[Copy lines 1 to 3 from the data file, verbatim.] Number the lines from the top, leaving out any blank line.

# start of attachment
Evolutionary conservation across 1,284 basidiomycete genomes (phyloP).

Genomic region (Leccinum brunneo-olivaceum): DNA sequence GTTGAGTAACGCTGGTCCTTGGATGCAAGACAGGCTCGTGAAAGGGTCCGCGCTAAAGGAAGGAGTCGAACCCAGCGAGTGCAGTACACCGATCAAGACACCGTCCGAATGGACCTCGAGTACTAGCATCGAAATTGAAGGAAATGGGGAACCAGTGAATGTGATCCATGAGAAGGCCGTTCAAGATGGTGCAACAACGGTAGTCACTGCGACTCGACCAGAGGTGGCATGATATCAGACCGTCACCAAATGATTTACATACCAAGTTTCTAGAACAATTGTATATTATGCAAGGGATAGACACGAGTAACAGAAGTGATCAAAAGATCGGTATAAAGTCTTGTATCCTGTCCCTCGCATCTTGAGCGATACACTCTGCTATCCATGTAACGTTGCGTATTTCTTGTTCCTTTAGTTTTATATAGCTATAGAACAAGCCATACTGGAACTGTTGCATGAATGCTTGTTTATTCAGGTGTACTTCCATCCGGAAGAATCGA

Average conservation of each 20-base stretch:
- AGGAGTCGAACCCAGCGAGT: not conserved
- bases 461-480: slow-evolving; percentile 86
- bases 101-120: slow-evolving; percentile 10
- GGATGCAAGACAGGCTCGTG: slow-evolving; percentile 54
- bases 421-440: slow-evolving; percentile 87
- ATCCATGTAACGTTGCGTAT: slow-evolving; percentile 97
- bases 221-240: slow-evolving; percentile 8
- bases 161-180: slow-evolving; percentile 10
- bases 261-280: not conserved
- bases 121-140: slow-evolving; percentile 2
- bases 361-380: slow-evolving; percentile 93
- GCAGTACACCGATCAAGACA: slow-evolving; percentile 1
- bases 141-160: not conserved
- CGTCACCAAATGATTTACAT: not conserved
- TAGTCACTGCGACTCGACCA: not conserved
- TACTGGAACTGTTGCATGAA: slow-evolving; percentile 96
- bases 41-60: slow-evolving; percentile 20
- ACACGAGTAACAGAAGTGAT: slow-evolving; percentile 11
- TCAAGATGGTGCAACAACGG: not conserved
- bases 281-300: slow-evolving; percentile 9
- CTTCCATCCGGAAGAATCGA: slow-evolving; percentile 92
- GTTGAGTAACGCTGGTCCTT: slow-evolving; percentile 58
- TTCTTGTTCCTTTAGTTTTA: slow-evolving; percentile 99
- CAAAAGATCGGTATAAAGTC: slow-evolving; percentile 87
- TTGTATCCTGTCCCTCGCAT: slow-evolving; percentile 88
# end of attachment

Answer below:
Evolutionary conservation across 1,284 basidiomycete genomes (phyloP).

Genomic region (Leccinum brunneo-olivaceum): DNA sequence GTTGAGTAACGCTGGTCCTTGGATGCAAGACAGGCTCGTGAAAGGGTCCGCGCTAAAGGAAGGAGTCGAACCCAGCGAGTGCAGTACACCGATCAAGACACCGTCCGAATGGACCTCGAGTACTAGCATCGAAATTGAAGGAAATGGGGAACCAGTGAATGTGATCCATGAGAAGGCCGTTCAAGATGGTGCAACAACGGTAGTCACTGCGACTCGACCAGAGGTGGCATGATATCAGACCGTCACCAAATGATTTACATACCAAGTTTCTAGAACAATTGTATATTATGCAAGGGATAGACACGAGTAACAGAAGTGATCAAAAGATCGGTATAAAGTCTTGTATCCTGTCCCTCGCATCTTGAGCGATACACTCTGCTATCCATGTAACGTTGCGTATTTCTTGTTCCTTTAGTTTTATATAGCTATAGAACAAGCCATACTGGAACTGTTGCATGAATGCTTGTTTATTCAGGTGTACTTCCATCCGGAAGAATCGA

Average conservation of each 20-base stretch: